Archive for November, 2014

I’m on a field course- get me out of here!

I’m on a field course- get me out of here!

By EcoEvo@TCD | Perspectives

So, it’s that time of year again; as the cold, damp, dark, weather sets in we look to warmer climes for escape and entertainment. So; Take 26 people, from all walks of life, throw them together in a tropical paradise to camp with bugs, beasts and cold-water showers for 10 days and watch the dynamics and lessons unfold…. Ok so we’re not exactly celebrities, we didn’t skydive into the savanna, or have Ant and Dec provide a narration to our every move, or eat blended kangaroo testicles (though incidentally on the same trip last year I did [&hellip

Still Life Results

Still Life Results

By EcoEvo@TCD | News

We have finally decided on the winner of the Still Life photography competition. The theme was ‘Changing Seasons’ and first place goes to the ‘flooded forest’ which is our featured image today. As the entries were anonymous we don’t know who submitted the image so please make yourself known and gather up the plaudits you so richly deserve. Update: Our winner has come forward (see the comments). Congratulations to Aoibheann Gaughran of the TCD zoology department! Author: EcoEvo

The Allure of Couzins: Self-organising collective groups

The Allure of Couzins: Self-organising collective groups

By EcoEvo@TCD | Perspectives

Every now and then you stumble on a paper that changes everything for you. Typically something of a personal zeitgeist moment, it opens your eyes to a whole new world of potential and can spin your own research out in new directions, or encourage a complete re-orientation of your goals. In this new series, we are going to profile some of our favourite papers and maybe share the inspiration a little wider. I don’t get out from behind my computer much, but when I do, my favourite engagement with real animals is to watch swirling flocks of [&hellip

Internal Affairs

Internal Affairs

By EcoEvo@TCD | Perspectives

So for various reasons, one of which was being unsure of whether a PhD was for me, I found myself asking to work as an Intern with the good people in the Zoology Department at TCD. To give you a bit of background, I am a Zoology graduate with an MSc in Marine Biology, so not just some random bloke who happens to like animals and fancied chancing his arm. Anyway, I approached Dr. Ian Donohue whose research group interested me and thus began a 9 month Internship as a Research Assistant. With a little trepidation and [&hellip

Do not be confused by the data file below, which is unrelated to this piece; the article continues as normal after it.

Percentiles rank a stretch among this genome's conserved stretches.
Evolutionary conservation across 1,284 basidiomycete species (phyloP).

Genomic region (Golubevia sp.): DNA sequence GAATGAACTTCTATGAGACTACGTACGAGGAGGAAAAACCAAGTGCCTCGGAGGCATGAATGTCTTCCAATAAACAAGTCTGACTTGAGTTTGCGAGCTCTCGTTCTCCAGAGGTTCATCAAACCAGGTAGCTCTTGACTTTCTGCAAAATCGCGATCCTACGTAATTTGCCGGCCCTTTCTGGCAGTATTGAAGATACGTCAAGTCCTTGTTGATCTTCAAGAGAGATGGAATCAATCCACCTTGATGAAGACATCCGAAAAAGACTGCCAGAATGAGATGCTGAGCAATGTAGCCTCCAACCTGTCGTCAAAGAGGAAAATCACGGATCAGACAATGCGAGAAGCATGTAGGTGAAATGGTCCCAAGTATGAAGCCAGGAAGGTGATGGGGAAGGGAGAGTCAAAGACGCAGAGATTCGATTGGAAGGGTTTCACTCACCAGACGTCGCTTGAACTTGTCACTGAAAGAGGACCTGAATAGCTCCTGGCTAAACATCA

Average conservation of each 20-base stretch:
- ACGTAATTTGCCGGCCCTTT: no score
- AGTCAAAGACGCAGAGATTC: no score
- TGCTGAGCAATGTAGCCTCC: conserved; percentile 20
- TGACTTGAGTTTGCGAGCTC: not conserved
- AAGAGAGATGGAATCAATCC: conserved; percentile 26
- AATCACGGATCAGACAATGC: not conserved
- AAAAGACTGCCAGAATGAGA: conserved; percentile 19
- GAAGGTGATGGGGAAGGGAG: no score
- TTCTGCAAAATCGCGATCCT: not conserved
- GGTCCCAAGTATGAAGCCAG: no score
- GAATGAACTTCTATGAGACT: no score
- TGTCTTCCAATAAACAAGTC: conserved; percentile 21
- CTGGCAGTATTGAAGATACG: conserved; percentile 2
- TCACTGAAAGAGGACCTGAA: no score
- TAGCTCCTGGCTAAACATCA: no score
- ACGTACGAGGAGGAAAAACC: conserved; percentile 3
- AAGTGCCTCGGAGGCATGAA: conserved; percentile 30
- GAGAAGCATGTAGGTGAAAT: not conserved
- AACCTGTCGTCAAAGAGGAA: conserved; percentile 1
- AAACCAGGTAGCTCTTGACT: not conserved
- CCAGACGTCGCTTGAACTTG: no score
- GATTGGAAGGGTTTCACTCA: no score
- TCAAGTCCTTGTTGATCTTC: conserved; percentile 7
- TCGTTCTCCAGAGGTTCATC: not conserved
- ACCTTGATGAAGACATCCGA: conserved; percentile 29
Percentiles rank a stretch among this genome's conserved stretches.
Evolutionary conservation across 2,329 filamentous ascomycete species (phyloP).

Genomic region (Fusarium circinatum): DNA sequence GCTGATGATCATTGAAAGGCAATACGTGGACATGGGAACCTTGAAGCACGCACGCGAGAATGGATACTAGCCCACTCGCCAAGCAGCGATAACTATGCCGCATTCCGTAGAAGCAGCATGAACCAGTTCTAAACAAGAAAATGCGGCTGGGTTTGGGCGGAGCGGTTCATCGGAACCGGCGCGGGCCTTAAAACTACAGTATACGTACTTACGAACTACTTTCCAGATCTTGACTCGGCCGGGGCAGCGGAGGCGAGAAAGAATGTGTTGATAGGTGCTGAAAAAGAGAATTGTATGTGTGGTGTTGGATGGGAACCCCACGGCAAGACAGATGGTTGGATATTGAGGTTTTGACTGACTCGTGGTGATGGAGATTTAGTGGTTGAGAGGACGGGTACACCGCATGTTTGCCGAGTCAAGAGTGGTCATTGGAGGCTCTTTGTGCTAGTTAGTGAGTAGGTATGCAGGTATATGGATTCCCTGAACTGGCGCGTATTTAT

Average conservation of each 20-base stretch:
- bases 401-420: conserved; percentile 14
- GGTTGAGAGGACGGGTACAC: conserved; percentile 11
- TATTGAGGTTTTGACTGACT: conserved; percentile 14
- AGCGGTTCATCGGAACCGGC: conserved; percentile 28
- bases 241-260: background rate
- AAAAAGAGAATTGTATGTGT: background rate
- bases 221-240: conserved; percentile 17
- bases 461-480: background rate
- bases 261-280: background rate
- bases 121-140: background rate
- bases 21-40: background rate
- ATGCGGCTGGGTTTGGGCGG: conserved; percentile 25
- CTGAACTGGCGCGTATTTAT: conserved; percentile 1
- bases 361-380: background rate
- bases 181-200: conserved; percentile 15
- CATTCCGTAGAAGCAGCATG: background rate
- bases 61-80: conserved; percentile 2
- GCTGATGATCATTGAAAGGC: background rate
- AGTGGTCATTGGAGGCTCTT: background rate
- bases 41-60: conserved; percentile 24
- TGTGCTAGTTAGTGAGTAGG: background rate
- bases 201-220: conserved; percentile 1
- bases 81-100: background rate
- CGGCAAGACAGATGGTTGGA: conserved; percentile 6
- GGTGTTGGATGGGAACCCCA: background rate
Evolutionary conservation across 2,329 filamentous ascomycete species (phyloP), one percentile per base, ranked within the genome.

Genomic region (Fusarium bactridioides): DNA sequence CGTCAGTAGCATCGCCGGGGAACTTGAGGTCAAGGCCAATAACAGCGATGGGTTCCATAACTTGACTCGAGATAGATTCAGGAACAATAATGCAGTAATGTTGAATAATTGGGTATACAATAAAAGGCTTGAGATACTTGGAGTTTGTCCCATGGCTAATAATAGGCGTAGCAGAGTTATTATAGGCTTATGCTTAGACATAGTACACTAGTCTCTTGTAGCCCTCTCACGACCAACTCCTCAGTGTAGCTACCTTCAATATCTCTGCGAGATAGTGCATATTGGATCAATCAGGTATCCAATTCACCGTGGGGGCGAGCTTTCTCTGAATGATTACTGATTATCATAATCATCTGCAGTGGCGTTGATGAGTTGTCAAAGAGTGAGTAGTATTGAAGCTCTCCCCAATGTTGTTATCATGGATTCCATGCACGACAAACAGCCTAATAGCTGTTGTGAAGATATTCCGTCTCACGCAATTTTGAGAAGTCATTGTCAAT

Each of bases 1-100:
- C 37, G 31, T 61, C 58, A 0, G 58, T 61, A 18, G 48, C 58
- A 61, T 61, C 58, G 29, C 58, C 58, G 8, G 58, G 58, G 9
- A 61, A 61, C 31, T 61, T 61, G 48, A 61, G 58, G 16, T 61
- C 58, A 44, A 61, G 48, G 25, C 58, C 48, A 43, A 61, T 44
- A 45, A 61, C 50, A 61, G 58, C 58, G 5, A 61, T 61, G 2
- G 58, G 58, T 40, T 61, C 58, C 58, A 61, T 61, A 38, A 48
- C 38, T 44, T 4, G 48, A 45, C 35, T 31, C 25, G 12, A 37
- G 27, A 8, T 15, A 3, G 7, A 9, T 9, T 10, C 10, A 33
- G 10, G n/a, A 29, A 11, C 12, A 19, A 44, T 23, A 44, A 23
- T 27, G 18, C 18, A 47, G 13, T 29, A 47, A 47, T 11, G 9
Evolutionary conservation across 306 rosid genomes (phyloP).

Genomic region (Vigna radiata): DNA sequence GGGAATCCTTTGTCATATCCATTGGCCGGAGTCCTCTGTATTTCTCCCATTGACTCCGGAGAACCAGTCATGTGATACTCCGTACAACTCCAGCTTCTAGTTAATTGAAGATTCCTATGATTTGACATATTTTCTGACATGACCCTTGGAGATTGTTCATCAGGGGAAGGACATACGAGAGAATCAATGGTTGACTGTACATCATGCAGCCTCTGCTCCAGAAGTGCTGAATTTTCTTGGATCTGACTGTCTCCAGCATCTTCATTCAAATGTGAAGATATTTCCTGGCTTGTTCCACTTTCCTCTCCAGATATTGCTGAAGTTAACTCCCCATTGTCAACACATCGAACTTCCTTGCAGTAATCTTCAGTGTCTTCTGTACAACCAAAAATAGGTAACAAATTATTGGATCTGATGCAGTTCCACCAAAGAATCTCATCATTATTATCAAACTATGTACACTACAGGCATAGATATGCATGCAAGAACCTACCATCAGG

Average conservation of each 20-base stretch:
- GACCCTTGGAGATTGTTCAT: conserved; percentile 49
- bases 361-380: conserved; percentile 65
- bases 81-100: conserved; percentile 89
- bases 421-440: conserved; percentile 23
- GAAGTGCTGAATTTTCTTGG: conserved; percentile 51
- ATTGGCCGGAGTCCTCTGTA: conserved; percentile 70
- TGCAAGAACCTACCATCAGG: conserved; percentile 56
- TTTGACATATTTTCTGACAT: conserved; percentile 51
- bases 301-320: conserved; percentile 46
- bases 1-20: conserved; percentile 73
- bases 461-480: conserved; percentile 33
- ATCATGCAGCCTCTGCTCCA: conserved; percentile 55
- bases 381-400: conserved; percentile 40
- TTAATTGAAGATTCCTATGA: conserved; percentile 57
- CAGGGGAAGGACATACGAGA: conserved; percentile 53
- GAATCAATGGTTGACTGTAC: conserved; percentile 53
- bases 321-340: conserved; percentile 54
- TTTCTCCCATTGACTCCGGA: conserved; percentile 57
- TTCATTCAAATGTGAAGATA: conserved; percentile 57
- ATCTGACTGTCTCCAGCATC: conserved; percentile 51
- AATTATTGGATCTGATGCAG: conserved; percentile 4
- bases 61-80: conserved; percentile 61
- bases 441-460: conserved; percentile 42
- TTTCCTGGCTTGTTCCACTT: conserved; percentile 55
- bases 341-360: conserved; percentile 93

Tropical Field Course Kenya

Tropical Field Course Kenya

By EcoEvo@TCD | News

We’ve just returned from our annual Tropical Ecology Field Course in Kenya with our final year undergraduates. Our trip took us on a journey through the rift valley to the theme of biodiversity, conservation and sustainable livelihoods. Here are some of the sights of the trip:       Author: Deirdre McClean Photo credits: Deirdre McClean and Ian Donohue

DOs and DO NOTs of moderation

DOs and DO NOTs of moderation

By EcoEvo@TCD | Perspectives

Moderation is the art of “avoidance of extremes in one’s actions, beliefs, or habits”, according to dictionaries.  In academic meetings chances are to find a colorful mix of extremes ranging from big mouths to shy introverts, and making everyone’s voice heard can be quite challenging. In worst-case scenarios, even hearing one’s own voice can become problematic. In order to make a group discussion productive, smooth and -why not? – fun, participants designate or invite a moderator to fill in the conductor’s role. He or she will have excellent people skills and professional knowledge, will know how to puck [&hellip

‘By live voice’ – how to plan for and get through your viva

‘By live voice’ – how to plan for and get through your viva

By EcoEvo@TCD | Perspectives

“Make big plans; aim high in hope and work, remembering that a noble, logical diagram once recorded will not die, but long after we are gone be a living thing, asserting itself with ever-growing insistence.” Daniel Burnham The viva or thesis defence is a daunting obstacle. It’s built up so much that you feel as if your previous three years of work hinge on how you perform for one morning/afternoon. Despite all the reassurances I was offered I was hugely nervous before it. That said, some of the advice I received meant I wasn’t flying blind and [&hellip

A Spark of Science

A Spark of Science

By EcoEvo@TCD | News

Why are some snakes more venomous than others? When did plate tectonics begin? What geological mysteries await our discovery on Mars? How do organisms build their own bodies? How do businesses manage biodiversity? These are just some of the interesting and diverse Lightning Talks which were presented at a recent event in the School of Natural Sciences. Researchers from the disciplines of Botany, Geology, Geography and Zoology had just two minutes to present their work to colleagues and friends. The strict format created an interesting evening filled with bite-size chunks of science. We were very lucky to [&hellip

Size isn’t everything: organising small conferences

Size isn’t everything: organising small conferences

By EcoEvo@TCD | Perspectives, Seminars

The late afternoon sky drizzled softly on Manchester. The pubs along Oxford Road gently creaked with the weight of workers sinking pints following a long week of doing whatever it is that people who work in Manchester do.  Sat in a beer garden, I relaxed and pondered the exceptionally busy previous 48 hours, the main feature of which had been the effective and successful running of a small conference. Having waved goodbye to 50 happy delegates, I had the time to reflect on what had made it successful. The small conference in question was a joint meeting [&hellip